Guide to Legal Process of Buying Property in France


1. Top Tips

  • The legal process is fairly straightforward and the land registration system is secure.
  • However, as a general rule, it proceeds without the appointment of a your own solicitor or an avocat, so you need to have your wits about you.
  • A limited knowledge of French may be worse than none at all, as it may give you a false sense of security, so consider getting some assistance with translation. However, translation cannot cover what is not included in the contract, which may be more important.
  • The legal fees and taxes in connection with purchase are not inconsiderable, so you need to ensure you budget for them in the total purchase costs.
  • In addition, you may be asked to pay the estate agent's commission, but if you accept to do so consider an offset by negotiating on the total purchase price of the property.
  • Take care on the content of written offers. Ensure they state that the offer is subject to such conditions to be elaborated in a sale and purchase contract.
  • Authorised estate agents can undertake the sale and purchase contract, but as they are engaged by the vendor there is no guarantee it suits your needs and fully protects your interests. Our strong advise would be to only sign in front of a notaire, on a contract prepared by them.
  • You can appoint your own notaire to act for you in the transaction, rather than using a single notaire on a shared basis with the vendor. Alternatively, appoint a specialist solicitor from your own country who can provide advice and support.
  • The notaire is not going to verify everything you need to know about the property, so it is imperative you make your own pre-contract enquiries and/or consider appointing a specialist property lawyer.
  • If you are unsure whether you are paying over the odds ask your own notaire for their opinion as they will be familiar with the selling prices in the area.
  • If you are seeking a mortgage to buy the property it is imperative you include a conditional clause in the sale contract.
  • You should also include conditional clauses relating to planning and other matters as necessary.
  • The vendor is obliged to make a number of statutory disclosures, which you should verify in front of the notaire and ensure an appropriate clause in included in the contract e.g. major defects, tenancies, easements, local developments.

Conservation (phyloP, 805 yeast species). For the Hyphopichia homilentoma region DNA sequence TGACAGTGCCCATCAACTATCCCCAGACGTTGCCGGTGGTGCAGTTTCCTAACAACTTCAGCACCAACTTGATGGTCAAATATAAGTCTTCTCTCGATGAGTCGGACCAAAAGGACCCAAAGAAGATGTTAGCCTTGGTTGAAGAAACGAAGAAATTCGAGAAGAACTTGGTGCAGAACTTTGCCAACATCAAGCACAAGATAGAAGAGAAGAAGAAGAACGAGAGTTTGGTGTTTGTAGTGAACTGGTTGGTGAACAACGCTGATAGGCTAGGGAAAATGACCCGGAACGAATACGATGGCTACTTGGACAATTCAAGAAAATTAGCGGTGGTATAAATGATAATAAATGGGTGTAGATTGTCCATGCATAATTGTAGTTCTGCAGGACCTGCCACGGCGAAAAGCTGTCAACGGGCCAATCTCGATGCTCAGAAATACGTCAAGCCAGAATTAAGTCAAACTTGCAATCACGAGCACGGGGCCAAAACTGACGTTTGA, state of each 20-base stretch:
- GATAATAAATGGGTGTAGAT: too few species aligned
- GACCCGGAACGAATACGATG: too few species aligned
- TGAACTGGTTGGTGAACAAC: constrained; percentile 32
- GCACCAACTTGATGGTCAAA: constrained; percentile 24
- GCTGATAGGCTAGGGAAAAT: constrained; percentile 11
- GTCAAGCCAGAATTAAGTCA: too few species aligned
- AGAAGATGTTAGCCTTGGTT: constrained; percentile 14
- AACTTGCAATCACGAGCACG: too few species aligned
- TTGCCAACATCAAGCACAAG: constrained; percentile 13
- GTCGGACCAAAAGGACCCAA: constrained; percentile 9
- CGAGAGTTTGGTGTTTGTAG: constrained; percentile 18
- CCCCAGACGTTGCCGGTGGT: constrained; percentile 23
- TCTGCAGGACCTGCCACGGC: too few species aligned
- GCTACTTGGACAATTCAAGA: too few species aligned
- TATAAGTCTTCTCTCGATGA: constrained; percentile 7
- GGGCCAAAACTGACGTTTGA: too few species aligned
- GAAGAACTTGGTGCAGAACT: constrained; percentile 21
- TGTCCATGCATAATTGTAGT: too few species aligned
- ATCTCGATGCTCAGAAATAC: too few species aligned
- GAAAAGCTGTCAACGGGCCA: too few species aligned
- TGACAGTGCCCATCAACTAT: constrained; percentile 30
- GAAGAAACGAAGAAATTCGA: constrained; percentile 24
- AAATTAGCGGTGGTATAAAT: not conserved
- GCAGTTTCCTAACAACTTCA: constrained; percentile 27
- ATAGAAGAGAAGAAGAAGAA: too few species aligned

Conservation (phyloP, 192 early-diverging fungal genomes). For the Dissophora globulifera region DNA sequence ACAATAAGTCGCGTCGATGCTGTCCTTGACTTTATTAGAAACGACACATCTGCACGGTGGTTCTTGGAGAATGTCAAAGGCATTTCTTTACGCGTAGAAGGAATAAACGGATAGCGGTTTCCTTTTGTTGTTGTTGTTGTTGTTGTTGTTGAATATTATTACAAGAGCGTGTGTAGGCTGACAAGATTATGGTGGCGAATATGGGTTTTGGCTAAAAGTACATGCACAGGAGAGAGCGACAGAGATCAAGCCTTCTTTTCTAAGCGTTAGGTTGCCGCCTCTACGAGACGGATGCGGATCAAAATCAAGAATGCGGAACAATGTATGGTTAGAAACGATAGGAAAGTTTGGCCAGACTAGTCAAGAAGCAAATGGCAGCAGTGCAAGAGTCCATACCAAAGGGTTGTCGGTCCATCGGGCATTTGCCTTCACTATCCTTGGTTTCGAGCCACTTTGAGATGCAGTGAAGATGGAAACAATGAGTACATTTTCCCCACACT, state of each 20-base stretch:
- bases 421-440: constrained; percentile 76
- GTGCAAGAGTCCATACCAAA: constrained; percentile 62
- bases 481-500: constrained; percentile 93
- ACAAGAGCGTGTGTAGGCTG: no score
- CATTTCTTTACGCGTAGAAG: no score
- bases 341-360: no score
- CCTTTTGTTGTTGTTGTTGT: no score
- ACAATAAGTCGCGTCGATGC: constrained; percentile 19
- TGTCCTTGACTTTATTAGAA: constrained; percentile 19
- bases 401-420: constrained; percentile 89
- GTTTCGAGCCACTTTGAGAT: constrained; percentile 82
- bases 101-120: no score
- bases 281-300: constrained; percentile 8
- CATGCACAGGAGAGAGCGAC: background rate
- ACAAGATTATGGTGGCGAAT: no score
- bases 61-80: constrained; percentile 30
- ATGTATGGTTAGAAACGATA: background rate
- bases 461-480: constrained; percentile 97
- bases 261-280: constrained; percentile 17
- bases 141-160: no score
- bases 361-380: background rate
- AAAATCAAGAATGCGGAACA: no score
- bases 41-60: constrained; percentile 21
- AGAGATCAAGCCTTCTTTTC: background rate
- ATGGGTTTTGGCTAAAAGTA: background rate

• Obtain clarity on the boundaries of the property, including ownership of boundary walls/fences and maintenance liabilities.
  • Check whether there are any neighbour disputes, seeking clarity from the seller in front of the notaire.
  • The same applies to planned major developments in the area, which are not always flagged up by the estate agent or notaire, even if they are in proximity to the property.
  • Confirm important verbal assurances from the seller and the estate agent within the terms of the written contract.
  • The vendor is obliged to provide a number of statutory survey reports. These surveys fall well short of a full building survey, so do not be over-reliant on them.
  • Endeavour to exclude from the contract any clause that exonerates the seller from hidden/latent defects.
  • If the owner has undertaken major changes (facade, extensions) to the property ensure via the notaire/solicitor that planning consent was obtained for such changes.
  • Verify with your notaire/solicitor that the planning status of the property allows you to undertaken any changes you may be considering, eg swimming pool.
  • Determine responsibility for sharing of the rates bill for the year within the contract.
  • If the seller owns additional land or buildings adjoining the property not included in the sale, endeavour to include a clause in the sale contract granting you the right of first refusal in the event of future sale of the property.
  • A 10% deposit is not obligatory, as a lesser sum is equally valid, so you may be able to get away with offering a lower deposit.
  • Establish with the vendor, and confirm with the notaire in the sale contract, the fixtures and fittings that are to remain in the property.
  • If you are an unmarried couple it is imperative you buy on a joint basis in order to protect the interests of each party.
  • If you are married, and you wish your surviving spouse to inherit all of your estate, you need to undertake appropriate steps, such as a French marriage contract or other inheritance planning measures.
  • If you are not married, or you are buying as an unrelated group of people, then you should consider buying through a property company, called a Société Civile Immobilière (SCI), although it is not a panacea.
  • Be vigilant in ensuring that the deed of sale accurately restates the terms of the sale and purchase contract, particularly as regards easements, conditions and obligations.
  • On the day of completion, or the day before completion takes place, if possible visit the property to ensure all is as it should be, particularly in relation to fixtures and fittings.

You will find a discussion of all of these points, as well as other important considerations, in the main pages of the guide.


Next: The Offer

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